Press Release
March 9, 2006

Drilon accuses NTC of abusing its authority

Senate President and Liberal Party head Franklin Drilon today slammed the National Telecommunications Commission (NTC) for abusing its authority in imposing restrictions on local broadcast media.

"Clearly they (NTC) abused their authority," Drilon said, adding that the agencys primary duty was to traffic airwaves.

Drilon scored the NTC at the start of the Senate Committee on Justice and Human Rights hearing on the implementation of the controversial Presidential Proclamation 1017 issued by President Macapagal-Arroyo Feb. 24 which placed the country under a state of national emergency.

Representatives from ABS-CBN and GMA, the country's two leading broadcast networks, attended the hearing.

Senator Joker Arroyo, chairman of the Senate Committee on Justice and Human Rights, said NTC chairman Ronald Solis and Director Gen. Arturo Lomibao, chief of the Philippine National Police (PNP), failed to attend the proceedings.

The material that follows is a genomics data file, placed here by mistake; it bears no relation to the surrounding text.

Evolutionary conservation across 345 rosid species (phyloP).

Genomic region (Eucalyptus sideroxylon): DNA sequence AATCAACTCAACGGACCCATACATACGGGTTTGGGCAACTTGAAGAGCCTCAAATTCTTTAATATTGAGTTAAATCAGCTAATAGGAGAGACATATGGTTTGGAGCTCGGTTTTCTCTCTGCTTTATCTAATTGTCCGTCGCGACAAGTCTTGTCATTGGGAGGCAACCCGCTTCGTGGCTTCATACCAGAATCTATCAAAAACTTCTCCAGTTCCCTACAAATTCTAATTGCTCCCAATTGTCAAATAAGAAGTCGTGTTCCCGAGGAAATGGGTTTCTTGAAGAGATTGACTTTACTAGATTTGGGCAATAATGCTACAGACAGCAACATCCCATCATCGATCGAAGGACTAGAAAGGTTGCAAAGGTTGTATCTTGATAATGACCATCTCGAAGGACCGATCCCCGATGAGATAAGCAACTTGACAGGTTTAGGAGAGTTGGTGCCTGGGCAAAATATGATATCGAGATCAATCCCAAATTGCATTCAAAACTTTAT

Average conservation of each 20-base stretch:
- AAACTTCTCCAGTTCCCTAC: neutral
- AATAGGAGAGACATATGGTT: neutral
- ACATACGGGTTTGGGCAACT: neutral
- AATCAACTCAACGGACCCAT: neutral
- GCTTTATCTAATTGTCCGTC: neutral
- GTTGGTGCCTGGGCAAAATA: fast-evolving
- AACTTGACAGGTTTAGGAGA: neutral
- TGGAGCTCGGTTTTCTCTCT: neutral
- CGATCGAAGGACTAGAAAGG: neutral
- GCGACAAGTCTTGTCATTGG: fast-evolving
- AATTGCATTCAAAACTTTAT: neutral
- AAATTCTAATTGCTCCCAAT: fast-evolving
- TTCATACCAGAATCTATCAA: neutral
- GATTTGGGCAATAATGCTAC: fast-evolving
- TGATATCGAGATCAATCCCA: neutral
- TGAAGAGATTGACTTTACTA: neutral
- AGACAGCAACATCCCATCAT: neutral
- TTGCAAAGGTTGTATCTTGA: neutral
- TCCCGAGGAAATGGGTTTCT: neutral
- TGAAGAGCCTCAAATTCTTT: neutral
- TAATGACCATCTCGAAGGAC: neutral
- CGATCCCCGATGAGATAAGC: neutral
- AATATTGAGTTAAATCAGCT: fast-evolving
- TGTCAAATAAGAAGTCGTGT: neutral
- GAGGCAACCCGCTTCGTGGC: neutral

Arroyo said his office was informed by Solis and Lomibao that they would be unable to make it to todays investigation into the government crackdown against seditious media groups.

Solis and Lomibao invoked Executive Order 464 banning executive officials from attending Congress hearings without Malacañang clearance.

According to Drilon, the NTC used the resources of the PNP and the military to keep a close watch on the premises of some broadcast networks, including ABS-CBN and GMA.

"NTC abrogated unto itself the powers of the PNP and AFP. They used the PNP's power of the barrel of the gun. This has chilling effects in the industry," the Senate president said.

Drilon said the NTC was powerless to take over or cancel franchises of alleged seditious news organizations.

According to Drilon, since its Congress which grants the franchises of broadcast media, its also Congress which has the authority to cancel such franchises.

The Senate chief said there is no need for NTC to impose prior restraint on media since they have their own code of ethics to effectively guide them in the practice of the profession.

"Imposing restrictions on media clearly stifle freedom of the press in our country, which is known to have one of the freest press in the world," he said.

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